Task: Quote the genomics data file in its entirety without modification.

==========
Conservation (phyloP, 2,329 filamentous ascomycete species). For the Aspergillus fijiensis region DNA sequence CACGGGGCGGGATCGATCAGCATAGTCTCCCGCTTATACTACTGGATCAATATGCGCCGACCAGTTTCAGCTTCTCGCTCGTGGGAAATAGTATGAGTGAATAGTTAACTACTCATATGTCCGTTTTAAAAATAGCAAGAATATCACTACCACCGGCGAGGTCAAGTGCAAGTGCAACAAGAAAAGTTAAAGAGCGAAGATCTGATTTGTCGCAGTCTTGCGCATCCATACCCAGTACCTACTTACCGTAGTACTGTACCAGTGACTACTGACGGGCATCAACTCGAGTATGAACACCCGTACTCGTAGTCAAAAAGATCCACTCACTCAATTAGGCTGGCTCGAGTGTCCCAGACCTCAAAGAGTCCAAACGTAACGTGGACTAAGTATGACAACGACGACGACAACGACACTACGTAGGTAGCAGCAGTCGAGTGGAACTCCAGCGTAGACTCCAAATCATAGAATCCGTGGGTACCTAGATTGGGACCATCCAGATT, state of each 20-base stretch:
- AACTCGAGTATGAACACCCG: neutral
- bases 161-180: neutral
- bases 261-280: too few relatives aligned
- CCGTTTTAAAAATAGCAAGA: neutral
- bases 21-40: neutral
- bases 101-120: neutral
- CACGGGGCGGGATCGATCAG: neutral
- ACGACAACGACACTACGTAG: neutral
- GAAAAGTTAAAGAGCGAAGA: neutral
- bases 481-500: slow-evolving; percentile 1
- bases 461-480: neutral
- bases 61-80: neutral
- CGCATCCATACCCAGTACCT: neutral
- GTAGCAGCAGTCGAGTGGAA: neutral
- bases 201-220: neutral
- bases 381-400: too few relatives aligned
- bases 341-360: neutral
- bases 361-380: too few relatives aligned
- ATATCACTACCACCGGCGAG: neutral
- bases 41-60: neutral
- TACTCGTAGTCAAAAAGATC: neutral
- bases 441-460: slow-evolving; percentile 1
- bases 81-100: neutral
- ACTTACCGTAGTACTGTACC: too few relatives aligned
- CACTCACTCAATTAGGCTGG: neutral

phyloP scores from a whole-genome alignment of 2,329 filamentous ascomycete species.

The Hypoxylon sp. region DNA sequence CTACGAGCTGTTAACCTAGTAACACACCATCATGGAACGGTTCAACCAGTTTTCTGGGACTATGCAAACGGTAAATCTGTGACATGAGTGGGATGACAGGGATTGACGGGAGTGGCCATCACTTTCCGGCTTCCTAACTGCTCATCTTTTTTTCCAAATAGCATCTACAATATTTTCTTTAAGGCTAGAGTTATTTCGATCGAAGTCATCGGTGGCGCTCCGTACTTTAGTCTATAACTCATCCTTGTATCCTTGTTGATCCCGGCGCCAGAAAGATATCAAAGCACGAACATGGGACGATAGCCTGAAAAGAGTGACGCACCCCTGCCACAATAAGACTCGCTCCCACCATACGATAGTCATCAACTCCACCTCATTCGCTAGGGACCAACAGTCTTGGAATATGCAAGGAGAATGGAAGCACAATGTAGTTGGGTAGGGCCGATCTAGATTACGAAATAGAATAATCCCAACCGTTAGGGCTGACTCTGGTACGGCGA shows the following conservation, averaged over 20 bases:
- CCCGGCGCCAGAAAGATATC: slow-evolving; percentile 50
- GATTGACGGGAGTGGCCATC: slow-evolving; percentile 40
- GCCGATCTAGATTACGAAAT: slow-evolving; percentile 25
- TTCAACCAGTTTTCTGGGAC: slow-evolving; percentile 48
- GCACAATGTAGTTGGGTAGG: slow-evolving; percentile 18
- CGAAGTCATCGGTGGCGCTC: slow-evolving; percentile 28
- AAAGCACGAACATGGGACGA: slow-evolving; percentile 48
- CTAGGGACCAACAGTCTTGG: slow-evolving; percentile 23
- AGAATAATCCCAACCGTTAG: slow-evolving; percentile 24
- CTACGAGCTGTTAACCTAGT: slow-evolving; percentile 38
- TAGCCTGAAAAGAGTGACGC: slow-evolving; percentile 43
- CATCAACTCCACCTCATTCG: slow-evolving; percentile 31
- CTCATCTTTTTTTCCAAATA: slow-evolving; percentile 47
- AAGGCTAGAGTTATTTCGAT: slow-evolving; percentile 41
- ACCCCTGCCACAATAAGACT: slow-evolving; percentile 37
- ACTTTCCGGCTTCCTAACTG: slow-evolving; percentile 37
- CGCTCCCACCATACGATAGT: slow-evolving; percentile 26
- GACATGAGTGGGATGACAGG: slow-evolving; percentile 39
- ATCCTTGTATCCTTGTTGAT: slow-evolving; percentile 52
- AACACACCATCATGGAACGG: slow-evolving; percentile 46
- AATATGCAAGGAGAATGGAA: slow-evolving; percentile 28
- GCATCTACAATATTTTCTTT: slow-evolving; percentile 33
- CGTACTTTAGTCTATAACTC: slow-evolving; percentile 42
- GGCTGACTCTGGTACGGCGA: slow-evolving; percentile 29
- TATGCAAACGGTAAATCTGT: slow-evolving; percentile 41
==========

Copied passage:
Conservation (phyloP, 2,329 filamentous ascomycete species). For the Aspergillus fijiensis region DNA sequence CACGGGGCGGGATCGATCAGCATAGTCTCCCGCTTATACTACTGGATCAATATGCGCCGACCAGTTTCAGCTTCTCGCTCGTGGGAAATAGTATGAGTGAATAGTTAACTACTCATATGTCCGTTTTAAAAATAGCAAGAATATCACTACCACCGGCGAGGTCAAGTGCAAGTGCAACAAGAAAAGTTAAAGAGCGAAGATCTGATTTGTCGCAGTCTTGCGCATCCATACCCAGTACCTACTTACCGTAGTACTGTACCAGTGACTACTGACGGGCATCAACTCGAGTATGAACACCCGTACTCGTAGTCAAAAAGATCCACTCACTCAATTAGGCTGGCTCGAGTGTCCCAGACCTCAAAGAGTCCAAACGTAACGTGGACTAAGTATGACAACGACGACGACAACGACACTACGTAGGTAGCAGCAGTCGAGTGGAACTCCAGCGTAGACTCCAAATCATAGAATCCGTGGGTACCTAGATTGGGACCATCCAGATT, state of each 20-base stretch:
- AACTCGAGTATGAACACCCG: neutral
- bases 161-180: neutral
- bases 261-280: too few relatives aligned
- CCGTTTTAAAAATAGCAAGA: neutral
- bases 21-40: neutral
- bases 101-120: neutral
- CACGGGGCGGGATCGATCAG: neutral
- ACGACAACGACACTACGTAG: neutral
- GAAAAGTTAAAGAGCGAAGA: neutral
- bases 481-500: slow-evolving; percentile 1
- bases 461-480: neutral
- bases 61-80: neutral
- CGCATCCATACCCAGTACCT: neutral
- GTAGCAGCAGTCGAGTGGAA: neutral
- bases 201-220: neutral
- bases 381-400: too few relatives aligned
- bases 341-360: neutral
- bases 361-380: too few relatives aligned
- ATATCACTACCACCGGCGAG: neutral
- bases 41-60: neutral
- TACTCGTAGTCAAAAAGATC: neutral
- bases 441-460: slow-evolving; percentile 1
- bases 81-100: neutral
- ACTTACCGTAGTACTGTACC: too few relatives aligned
- CACTCACTCAATTAGGCTGG: neutral

phyloP scores from a whole-genome alignment of 2,329 filamentous ascomycete species.

The Hypoxylon sp. region DNA sequence CTACGAGCTGTTAACCTAGTAACACACCATCATGGAACGGTTCAACCAGTTTTCTGGGACTATGCAAACGGTAAATCTGTGACATGAGTGGGATGACAGGGATTGACGGGAGTGGCCATCACTTTCCGGCTTCCTAACTGCTCATCTTTTTTTCCAAATAGCATCTACAATATTTTCTTTAAGGCTAGAGTTATTTCGATCGAAGTCATCGGTGGCGCTCCGTACTTTAGTCTATAACTCATCCTTGTATCCTTGTTGATCCCGGCGCCAGAAAGATATCAAAGCACGAACATGGGACGATAGCCTGAAAAGAGTGACGCACCCCTGCCACAATAAGACTCGCTCCCACCATACGATAGTCATCAACTCCACCTCATTCGCTAGGGACCAACAGTCTTGGAATATGCAAGGAGAATGGAAGCACAATGTAGTTGGGTAGGGCCGATCTAGATTACGAAATAGAATAATCCCAACCGTTAGGGCTGACTCTGGTACGGCGA shows the following conservation, averaged over 20 bases:
- CCCGGCGCCAGAAAGATATC: slow-evolving; percentile 50
- GATTGACGGGAGTGGCCATC: slow-evolving; percentile 40
- GCCGATCTAGATTACGAAAT: slow-evolving; percentile 25
- TTCAACCAGTTTTCTGGGAC: slow-evolving; percentile 48
- GCACAATGTAGTTGGGTAGG: slow-evolving; percentile 18
- CGAAGTCATCGGTGGCGCTC: slow-evolving; percentile 28
- AAAGCACGAACATGGGACGA: slow-evolving; percentile 48
- CTAGGGACCAACAGTCTTGG: slow-evolving; percentile 23
- AGAATAATCCCAACCGTTAG: slow-evolving; percentile 24
- CTACGAGCTGTTAACCTAGT: slow-evolving; percentile 38
- TAGCCTGAAAAGAGTGACGC: slow-evolving; percentile 43
- CATCAACTCCACCTCATTCG: slow-evolving; percentile 31
- CTCATCTTTTTTTCCAAATA: slow-evolving; percentile 47
- AAGGCTAGAGTTATTTCGAT: slow-evolving; percentile 41
- ACCCCTGCCACAATAAGACT: slow-evolving; percentile 37
- ACTTTCCGGCTTCCTAACTG: slow-evolving; percentile 37
- CGCTCCCACCATACGATAGT: slow-evolving; percentile 26
- GACATGAGTGGGATGACAGG: slow-evolving; percentile 39
- ATCCTTGTATCCTTGTTGAT: slow-evolving; percentile 52
- AACACACCATCATGGAACGG: slow-evolving; percentile 46
- AATATGCAAGGAGAATGGAA: slow-evolving; percentile 28
- GCATCTACAATATTTTCTTT: slow-evolving; percentile 33
- CGTACTTTAGTCTATAACTC: slow-evolving; percentile 42
- GGCTGACTCTGGTACGGCGA: slow-evolving; percentile 29
- TATGCAAACGGTAAATCTGT: slow-evolving; percentile 41